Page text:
Is God an Israeli or a Palestinian? A Republican or a Democrat? A Conservative or a Liberal? Management or Labor? A Hawk or a Dove? Depending on who you voted for in last week’s election, God either won or lost. Far too often, we believe that “our side” is the right side, the one which God is for. We want to pigeonhole God into our narrow perspective.
More often than not, however, we ask the wrong question. The question is not, Whose side is God on? but rather, Who is on God’s side?
Mark 12:13-17 is the third of seven controversies (11:27-12:40) where the Jewish religious leaders try to trap Jesus into taking sides. They play a cat and mouse game where they try to trap Jesus in his statements and back him into a corner. In 12:13-17, the game is played over the topic of taxes.
The Pharisees and Herodians sit on opposite sides of the political aisle. The Pharisees are narrow and conservative while the Herodians are liberal and syncretistic. The Pharisees are right-wing while the Herodians are left-wing. The Pharisees resisted Rome while the Herodians accommodated Rome. The Pharisees hated Jesus because he disrupted their religious agenda while the Herodians hated Jesus because he disrupted their political agenda. The only thing the two groups agreed on was their opposition to a common enemy—Jesus. They both wanted him dead.
Under the guise of flattery and insincere questions, they ask Jesus, “Is it lawful to pay taxes to Caesar, or not?” Like a hunter catching a wild animal with a trap, the religious leaders tried to catch Jesus in his words.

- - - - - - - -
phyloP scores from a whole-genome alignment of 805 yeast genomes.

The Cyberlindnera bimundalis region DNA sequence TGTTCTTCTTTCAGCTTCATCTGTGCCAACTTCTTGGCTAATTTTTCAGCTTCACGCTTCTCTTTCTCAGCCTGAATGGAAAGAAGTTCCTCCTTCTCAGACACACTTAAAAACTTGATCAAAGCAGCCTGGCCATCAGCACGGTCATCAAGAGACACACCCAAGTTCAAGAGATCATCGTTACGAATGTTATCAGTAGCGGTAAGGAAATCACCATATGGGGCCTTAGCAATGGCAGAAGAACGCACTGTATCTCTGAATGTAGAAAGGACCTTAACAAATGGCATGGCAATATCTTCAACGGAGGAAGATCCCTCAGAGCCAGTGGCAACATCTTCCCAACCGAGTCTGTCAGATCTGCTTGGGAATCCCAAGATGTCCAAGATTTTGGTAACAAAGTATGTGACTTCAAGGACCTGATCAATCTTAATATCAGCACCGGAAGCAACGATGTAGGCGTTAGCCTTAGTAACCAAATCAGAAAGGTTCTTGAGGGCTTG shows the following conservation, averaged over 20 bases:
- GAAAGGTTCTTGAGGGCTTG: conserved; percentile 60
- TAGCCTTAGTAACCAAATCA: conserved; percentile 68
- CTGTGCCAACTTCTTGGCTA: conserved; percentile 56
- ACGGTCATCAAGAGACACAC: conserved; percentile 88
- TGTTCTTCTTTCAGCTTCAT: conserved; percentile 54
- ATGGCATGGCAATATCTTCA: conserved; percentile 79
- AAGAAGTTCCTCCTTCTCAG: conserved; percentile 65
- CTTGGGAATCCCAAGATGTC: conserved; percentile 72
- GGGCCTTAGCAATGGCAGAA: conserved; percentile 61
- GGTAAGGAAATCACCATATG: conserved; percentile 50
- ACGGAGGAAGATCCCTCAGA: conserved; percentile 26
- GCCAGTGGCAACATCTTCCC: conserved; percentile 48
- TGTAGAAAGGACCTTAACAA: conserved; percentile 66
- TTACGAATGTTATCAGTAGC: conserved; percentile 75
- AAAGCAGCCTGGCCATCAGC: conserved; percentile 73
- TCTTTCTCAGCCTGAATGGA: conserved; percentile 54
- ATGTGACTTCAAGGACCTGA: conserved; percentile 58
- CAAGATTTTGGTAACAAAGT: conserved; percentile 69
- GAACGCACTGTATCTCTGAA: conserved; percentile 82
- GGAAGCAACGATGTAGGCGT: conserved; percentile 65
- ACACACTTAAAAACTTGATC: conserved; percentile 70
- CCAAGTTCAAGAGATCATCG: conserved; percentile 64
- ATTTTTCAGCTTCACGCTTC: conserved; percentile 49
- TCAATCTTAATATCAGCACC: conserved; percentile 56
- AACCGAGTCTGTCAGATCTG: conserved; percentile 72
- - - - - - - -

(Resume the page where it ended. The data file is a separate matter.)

Taxes referred to the annual poll tax demanded by the Roman emperor from all Jews since A.D. 6, when Judea became a Roman province. The tax was paid with a denarius, which represented one days’ wage. The coin had the inscription: “Tiberius Caesar Augustus, Son of the Divine Augustus” on one side and “Chief Priest” on the reverse side. The Pharisees objected to the tax on religious grounds because they felt it represented idolatry. They also objected on nationalistic grounds because it represented foreign domination. The Herodians supported foreign rule through the Herods and favored the tax.
The Pharisees reasoned that if Jesus gave a “Yes” answer, it meant he sided with the Herodians, and the Jewish people would reject him. The Herodians reasoned that if Jesus gave a “No” answer, it meant he sided with the Pharisees and would be arrested by Rome. Either way, both groups felt Jesus was trapped.
Jesus saw through their subterfuge and recognized the malicious intent behind the question. He confronted the issue and asked why they were trying to trap him.
Jesus asked them to produce a denarius. While they disliked Roman rule, they used Roman money nonetheless. Jesus asked whose image was on the coin. To their chagrin, the religious leaders probably mumbled, “Caesar.”
Since Caesar’s image was on the coin, it rightfully belonged to him. Therefore, taxes are certainly appropriate. Jesus told them to give to Caesar what belongs to Caesar.
While Caesar’s image was stamped on the coin, every Jewish male knew that God’s image was stamped on each person. Jesus went a step further in saying that we should give to God what belongs to him.
As Christian CITIZENS, we owe our allegiance to the state. We are to obey the laws of the land (Romans 13:1-7; 1 Peter 2:13-15), pay taxes (Romans 13:7), pray for the leaders (1 Timothy 2:1-2), and perform our duty as citizens by voting.
As CHRISTIAN citizens, we owe our allegiance to God. We are to love God with all our heart, soul, mind, and strength (Mark 12:30). We should practice spiritual disciplines such as Bible reading, prayer, serving, giving, and sharing our faith.
Give your allegiance to the state. Give your life to God.
This is the synopsis of a sermon preached at First Central Baptist Church in Chicopee, MA, on November 8, 2015. It is part of a series in the Gospel of Mark. Please click on the link to download a copy of the sermon notes.